The Grammarphobia Blog

Vowel language

Q: The vowels are reversed in “fuel” and “feud,” but they’re pronounced the same. Is it because “fuel” comes from French and “feud” from Scottish? Is it that simple?

A: Your instinct is right, but it’s not that simple.

“Fuel” and “feud,” which have similar sounds that are spelled differently, do come from different branches of the family tree.

Ultimately, “fuel” comes from Latin and “feud” from old Germanic sources. But their ancestries apparently don’t account for the difference in their spellings.

Of the two words, “fuel” has the more straightforward history.

John Ayto’s Dictionary of Word Origins says the precursor to “fuel” was the Anglo-Norman word fuaille, derived from the medieval Latin focalia. The ultimate source is the classical Latin focus (hearth, fire).

As the Oxford English Dictionary explains, in the mediaeval Latin of France and England, focalia occurs frequently “in charters with reference to the obligation to furnish or the right to demand supplies of fuel.”

When the noun “fuel” came into English sometime before 1200, the Middle English spelling was fewaile, and the word was probably pronounced something like that.

Subsequent spellings, the OED says, included “fewall,” “fewel,” “fewell,” “fowayle,” “fowaly,” “fowel,” “fowell,” “fwaill,” “fuell,” “fuelle,” “feuel,” and finally “fuel.”

Why did the vowels end up as “ue” and their pronunciation as YOO?

Your guess is as good as ours, but you can see from the spellings above that the two vowels (or their sounds) seesawed a bit over the years.

By comparison, “feud” has a much more convoluted history.

Its probable ancestor is a prehistoric Germanic word reconstructed as faikhitho, which roughly means a state of “foe”-hood. The root of this same ancestor, faikh (hostility or enmity), gave us “foe.”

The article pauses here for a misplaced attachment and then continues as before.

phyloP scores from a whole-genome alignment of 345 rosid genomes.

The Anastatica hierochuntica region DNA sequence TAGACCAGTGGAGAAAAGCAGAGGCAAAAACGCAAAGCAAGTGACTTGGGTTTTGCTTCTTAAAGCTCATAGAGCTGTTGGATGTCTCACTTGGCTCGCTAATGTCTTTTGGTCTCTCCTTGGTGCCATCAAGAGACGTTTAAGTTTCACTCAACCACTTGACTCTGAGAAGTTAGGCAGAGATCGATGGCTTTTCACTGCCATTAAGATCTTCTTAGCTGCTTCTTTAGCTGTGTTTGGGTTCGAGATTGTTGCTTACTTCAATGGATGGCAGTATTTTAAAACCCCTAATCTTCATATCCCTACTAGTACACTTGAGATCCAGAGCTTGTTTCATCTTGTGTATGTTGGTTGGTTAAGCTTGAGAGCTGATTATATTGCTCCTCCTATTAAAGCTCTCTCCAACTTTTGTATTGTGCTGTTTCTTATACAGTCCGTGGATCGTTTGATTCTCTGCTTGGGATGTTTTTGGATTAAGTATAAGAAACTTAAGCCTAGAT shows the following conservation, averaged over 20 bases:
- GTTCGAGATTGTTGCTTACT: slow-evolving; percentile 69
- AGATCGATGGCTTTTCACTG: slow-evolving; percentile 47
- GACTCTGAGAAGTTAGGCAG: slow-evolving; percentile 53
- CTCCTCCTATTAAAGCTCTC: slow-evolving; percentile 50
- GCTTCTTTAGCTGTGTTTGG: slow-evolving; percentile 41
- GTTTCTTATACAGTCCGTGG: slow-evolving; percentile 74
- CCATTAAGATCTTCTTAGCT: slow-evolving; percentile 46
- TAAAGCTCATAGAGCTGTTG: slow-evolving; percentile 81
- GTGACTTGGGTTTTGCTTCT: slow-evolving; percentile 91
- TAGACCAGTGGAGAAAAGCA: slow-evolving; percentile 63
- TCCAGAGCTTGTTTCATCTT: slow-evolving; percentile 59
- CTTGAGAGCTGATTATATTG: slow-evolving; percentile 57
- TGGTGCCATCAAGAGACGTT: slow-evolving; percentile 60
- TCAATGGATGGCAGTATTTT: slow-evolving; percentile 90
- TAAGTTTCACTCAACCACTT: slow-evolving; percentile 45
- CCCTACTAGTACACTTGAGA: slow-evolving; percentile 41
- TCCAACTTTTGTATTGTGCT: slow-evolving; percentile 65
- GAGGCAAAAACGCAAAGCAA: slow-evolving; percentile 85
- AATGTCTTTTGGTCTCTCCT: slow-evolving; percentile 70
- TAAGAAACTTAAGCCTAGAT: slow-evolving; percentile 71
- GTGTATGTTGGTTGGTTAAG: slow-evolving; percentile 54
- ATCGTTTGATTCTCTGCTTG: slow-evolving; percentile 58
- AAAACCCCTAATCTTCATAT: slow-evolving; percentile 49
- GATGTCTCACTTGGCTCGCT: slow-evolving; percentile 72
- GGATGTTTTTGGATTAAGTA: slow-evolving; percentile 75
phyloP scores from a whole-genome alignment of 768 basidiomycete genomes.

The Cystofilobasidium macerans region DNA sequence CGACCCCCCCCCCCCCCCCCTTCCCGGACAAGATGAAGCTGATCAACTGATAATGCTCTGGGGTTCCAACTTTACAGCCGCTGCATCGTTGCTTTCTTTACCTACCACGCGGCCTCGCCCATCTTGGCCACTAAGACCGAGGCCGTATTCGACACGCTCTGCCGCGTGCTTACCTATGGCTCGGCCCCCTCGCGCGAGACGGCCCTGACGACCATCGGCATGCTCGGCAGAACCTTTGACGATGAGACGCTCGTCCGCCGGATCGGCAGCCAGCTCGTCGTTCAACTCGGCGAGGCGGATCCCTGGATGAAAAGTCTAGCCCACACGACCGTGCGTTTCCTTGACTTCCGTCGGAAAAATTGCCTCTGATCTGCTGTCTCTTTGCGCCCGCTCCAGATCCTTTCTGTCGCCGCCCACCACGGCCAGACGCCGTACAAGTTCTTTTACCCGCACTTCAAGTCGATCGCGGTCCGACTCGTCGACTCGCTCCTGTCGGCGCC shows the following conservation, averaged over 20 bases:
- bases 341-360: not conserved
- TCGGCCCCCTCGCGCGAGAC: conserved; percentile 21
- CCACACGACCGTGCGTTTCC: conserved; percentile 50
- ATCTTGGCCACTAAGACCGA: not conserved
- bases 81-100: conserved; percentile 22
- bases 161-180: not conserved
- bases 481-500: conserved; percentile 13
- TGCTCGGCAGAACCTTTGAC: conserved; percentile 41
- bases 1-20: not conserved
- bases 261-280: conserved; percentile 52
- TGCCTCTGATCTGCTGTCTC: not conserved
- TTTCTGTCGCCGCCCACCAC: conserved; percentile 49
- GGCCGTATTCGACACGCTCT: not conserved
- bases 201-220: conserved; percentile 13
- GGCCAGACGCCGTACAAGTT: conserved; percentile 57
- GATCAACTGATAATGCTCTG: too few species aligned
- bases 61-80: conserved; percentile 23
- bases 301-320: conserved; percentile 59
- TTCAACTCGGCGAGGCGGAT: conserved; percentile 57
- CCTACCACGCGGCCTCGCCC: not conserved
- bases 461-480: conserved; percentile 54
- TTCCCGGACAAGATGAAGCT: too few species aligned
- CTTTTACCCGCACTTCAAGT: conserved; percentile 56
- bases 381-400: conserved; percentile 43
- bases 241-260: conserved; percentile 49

The word showed up in the early 14th century in Scottish English, where it was spelled “fede, feide, or something phonetically equivalent,” says the OED.

But the Scots didn’t get “feud” from Germanic sources, at least not directly. They borrowed it from the Old French fede or feide, which had been borrowed in turn from a word in Old High German, fehida.

In the 16th century, the word was adopted in England “with an unexplained change of form,” says the OED. The changes of spelling included “food,” “foode,” “feood,” “fuid,” “fewd,” and finally “feud.”

But don’t lose sight of the old “foe” connection. In the 17th century “the word was occasionally altered into foehood,” the OED says.

Now here’s the convoluted part.

That Old High German word that was borrowed by the French, fehida, had a cousin in Old English—fæthu (enmity), which apparently died out in Anglo-Saxon days.

Thus during the Middle English period the Scots had to re-borrow the word by the back door, as it were, by way of French.

As for the eventual spelling, Ayto comments, “It is not clear how the original Middle English form fede turned into modern English feud.”

It’s also not clear how the YOO pronunciation of the vowels in “feud” became the  dominant one.

So in the end we can’t account for the different spellings of the similar sounds of “fuel” and “feud.”

As we’ve said before (more or less), language isn’t Euclidean geometry.

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